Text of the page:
Media

Report finds CEFC investment in Demand Management could cut energy costs

23 July 2013


A study commissioned by the CEFC identifies how a cooperative approach to saving energy could cut billions of dollars from the nation's electricity bills.

Investing in Savings: Finance and Cooperative Approaches to Electricity Demand Management, a study by the Institute for Sustainable Futures of the University of Technology Sydney, has found that electricity network businesses could become the source of big energy savings for households and business.

Demand Management involves helping customers to save energy and reduce demand in order to defer the need for expensive new supply infrastructure.

While historically underutilised in Australia, overseas experience shows that Demand Management can reduce business and household electricity bills through:  Lower customer energy consumption, via improving end use energy efficiency  Lower wholesale energy prices and reduced need for peak electricity generation  Deferred or avoided network capital expenditure, which has been the main driver of recent electricity bill increases

Demand Management can be a highly cost-effective means of reducing carbon emissions and increasing the uptake of clean energy initiatives, such as increased energy efficiency and renewable and low emission generation.

"It is estimated that savings of $900-$1900 per household could be delivered in instances where Demand Management is taken up," said the report's lead author Chris Dunstan, a Research Director at the Institute for Sustainable Futures of the University of Technology Sydney.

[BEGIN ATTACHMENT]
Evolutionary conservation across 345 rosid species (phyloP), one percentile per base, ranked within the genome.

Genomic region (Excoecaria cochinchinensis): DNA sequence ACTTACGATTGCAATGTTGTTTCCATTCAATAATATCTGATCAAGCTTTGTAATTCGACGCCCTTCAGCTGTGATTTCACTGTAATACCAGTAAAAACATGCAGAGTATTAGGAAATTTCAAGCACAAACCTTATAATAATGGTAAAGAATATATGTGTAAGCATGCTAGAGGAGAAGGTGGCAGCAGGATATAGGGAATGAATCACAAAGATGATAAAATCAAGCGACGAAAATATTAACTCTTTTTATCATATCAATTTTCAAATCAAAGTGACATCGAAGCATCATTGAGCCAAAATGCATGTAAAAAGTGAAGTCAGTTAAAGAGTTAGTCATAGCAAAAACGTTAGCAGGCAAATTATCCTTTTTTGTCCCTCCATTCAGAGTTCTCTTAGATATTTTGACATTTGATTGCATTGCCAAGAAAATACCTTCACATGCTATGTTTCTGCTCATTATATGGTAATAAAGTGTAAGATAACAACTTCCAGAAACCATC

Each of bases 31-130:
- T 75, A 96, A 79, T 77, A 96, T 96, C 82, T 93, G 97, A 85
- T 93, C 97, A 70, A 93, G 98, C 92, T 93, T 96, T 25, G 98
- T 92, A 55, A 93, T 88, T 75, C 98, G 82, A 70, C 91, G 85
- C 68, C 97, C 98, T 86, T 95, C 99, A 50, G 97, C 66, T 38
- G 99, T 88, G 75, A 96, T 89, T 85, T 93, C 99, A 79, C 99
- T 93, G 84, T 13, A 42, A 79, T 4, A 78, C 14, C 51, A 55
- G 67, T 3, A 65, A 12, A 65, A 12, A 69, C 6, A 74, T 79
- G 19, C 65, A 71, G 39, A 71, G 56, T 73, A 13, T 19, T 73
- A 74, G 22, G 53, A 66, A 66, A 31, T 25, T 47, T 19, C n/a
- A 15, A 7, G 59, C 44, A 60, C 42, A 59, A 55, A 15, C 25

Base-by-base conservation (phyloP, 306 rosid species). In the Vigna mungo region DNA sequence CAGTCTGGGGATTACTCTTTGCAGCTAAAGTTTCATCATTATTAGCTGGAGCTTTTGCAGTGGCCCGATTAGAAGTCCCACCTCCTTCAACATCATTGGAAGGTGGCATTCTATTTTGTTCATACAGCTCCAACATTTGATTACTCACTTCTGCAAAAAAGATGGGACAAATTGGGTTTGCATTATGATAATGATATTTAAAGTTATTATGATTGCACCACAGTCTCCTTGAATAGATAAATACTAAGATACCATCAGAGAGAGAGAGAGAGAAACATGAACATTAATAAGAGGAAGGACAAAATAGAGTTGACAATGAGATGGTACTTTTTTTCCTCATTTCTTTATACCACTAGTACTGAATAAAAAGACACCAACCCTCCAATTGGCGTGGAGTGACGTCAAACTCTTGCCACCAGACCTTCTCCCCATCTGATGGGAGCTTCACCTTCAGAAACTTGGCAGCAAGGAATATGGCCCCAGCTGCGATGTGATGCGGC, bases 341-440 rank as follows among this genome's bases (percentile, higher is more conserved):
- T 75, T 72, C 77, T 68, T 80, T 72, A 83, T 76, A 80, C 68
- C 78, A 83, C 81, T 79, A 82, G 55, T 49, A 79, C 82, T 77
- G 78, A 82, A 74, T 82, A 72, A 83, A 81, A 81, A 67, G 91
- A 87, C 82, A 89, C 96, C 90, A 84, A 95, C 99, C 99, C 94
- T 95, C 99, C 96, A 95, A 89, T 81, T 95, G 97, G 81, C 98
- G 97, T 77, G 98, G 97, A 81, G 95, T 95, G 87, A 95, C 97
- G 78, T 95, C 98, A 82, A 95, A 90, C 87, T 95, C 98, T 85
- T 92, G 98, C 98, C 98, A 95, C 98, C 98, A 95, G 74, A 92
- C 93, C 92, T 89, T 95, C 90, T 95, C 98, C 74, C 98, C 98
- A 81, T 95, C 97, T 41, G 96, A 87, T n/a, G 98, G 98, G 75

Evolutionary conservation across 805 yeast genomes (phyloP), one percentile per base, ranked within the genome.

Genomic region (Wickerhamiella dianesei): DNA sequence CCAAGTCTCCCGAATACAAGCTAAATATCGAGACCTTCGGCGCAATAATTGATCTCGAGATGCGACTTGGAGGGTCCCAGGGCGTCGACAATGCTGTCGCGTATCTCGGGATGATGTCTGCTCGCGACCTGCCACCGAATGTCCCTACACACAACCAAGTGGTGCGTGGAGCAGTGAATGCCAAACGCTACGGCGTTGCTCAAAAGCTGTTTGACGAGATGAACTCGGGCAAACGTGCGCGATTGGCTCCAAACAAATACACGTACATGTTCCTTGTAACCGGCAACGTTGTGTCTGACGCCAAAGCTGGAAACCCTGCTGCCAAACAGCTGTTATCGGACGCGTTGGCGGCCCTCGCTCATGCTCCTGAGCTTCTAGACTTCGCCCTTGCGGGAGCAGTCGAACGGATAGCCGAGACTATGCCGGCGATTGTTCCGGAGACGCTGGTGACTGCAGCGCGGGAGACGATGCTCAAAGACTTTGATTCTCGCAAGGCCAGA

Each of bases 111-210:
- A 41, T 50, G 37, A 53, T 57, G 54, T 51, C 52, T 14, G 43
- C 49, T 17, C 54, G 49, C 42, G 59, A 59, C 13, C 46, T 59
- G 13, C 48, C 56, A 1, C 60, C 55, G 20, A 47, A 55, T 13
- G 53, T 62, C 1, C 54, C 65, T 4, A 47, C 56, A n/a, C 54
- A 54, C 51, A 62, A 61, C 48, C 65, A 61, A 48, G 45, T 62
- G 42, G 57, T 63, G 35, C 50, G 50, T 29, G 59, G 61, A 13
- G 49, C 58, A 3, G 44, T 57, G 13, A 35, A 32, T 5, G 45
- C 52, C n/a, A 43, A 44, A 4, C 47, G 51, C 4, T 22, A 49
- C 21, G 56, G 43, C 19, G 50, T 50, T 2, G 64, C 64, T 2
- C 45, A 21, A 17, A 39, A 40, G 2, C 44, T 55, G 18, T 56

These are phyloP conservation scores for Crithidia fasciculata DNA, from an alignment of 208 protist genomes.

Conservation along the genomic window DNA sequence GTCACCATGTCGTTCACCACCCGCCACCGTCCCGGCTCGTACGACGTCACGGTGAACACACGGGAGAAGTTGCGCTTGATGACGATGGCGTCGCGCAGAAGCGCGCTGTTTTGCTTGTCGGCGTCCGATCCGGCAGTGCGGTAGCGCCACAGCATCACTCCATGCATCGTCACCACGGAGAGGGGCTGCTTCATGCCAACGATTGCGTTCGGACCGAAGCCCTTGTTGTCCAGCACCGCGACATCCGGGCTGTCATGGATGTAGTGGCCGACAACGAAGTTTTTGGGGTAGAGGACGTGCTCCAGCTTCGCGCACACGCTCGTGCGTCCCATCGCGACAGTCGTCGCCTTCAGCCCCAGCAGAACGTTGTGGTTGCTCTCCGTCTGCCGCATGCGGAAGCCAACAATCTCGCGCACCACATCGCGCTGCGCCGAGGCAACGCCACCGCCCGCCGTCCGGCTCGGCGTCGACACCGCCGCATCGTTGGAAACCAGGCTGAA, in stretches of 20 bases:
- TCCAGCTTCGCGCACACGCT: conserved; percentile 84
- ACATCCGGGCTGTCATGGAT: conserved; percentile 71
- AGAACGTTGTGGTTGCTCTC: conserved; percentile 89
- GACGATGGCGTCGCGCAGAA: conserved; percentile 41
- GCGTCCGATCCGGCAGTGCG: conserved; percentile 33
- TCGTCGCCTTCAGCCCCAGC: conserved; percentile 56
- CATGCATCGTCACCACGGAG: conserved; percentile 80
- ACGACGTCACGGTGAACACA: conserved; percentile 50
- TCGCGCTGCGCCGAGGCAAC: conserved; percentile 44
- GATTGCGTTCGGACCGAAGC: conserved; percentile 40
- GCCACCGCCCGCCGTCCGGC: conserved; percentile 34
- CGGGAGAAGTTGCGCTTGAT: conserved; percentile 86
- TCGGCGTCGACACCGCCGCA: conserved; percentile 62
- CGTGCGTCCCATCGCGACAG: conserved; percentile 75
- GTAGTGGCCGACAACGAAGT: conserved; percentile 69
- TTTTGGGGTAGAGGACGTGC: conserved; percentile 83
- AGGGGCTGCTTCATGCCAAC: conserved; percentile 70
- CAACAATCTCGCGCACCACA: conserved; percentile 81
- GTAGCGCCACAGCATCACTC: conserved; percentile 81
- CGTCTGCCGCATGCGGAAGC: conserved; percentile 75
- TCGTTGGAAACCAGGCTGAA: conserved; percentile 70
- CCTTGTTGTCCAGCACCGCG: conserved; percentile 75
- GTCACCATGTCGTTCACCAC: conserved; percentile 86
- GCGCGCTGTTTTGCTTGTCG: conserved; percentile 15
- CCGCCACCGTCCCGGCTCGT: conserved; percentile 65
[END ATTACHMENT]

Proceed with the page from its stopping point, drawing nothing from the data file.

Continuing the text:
The Standing Council on Energy and Resources (SCER) has an extensive demand side participation agenda which seeks to address many of the relevant regulatory barriers. Following the AEMC's Power of Choice review, the SCER has agreed that officials should seek changes to the National Electricity Rules, including reform of the demand management incentive scheme.

"However, capturing these savings needs more than changing regulations. A more collaborative approach is required."

The report concludes that the CEFC could support Demand Management by making finance available to invest in energy savings for network customers. Collaborative efforts by government and regulators would include supportive policy for demand management, targets for network businesses for demand reduction and lowered consumer costs. These efforts would be enabled by the Australian Energy Regulator allowing network businesses to share in the future savings of avoided network infrastructure in order to recover investment in Demand Management.

Mr Dunstan noted that such collaborative approaches have been applied successfully in Ontario Canada, California and in Queensland. The study looks at international practice in this areas and how these systems could be adopted more extensively in Australia.

CEFC CEO Oliver Yates welcomed the report, noting that clean energy should be about delivering economic as well as environmental benefits to Australia.

"This scoping study provides a vision for a win-win outcome for energy customers, and for network businesses and their shareholders. The CEFC stands ready to invest in initiatives to help achieve this, but we recognise that policy makers and regulators also have a crucial role to play," said Mr Yates.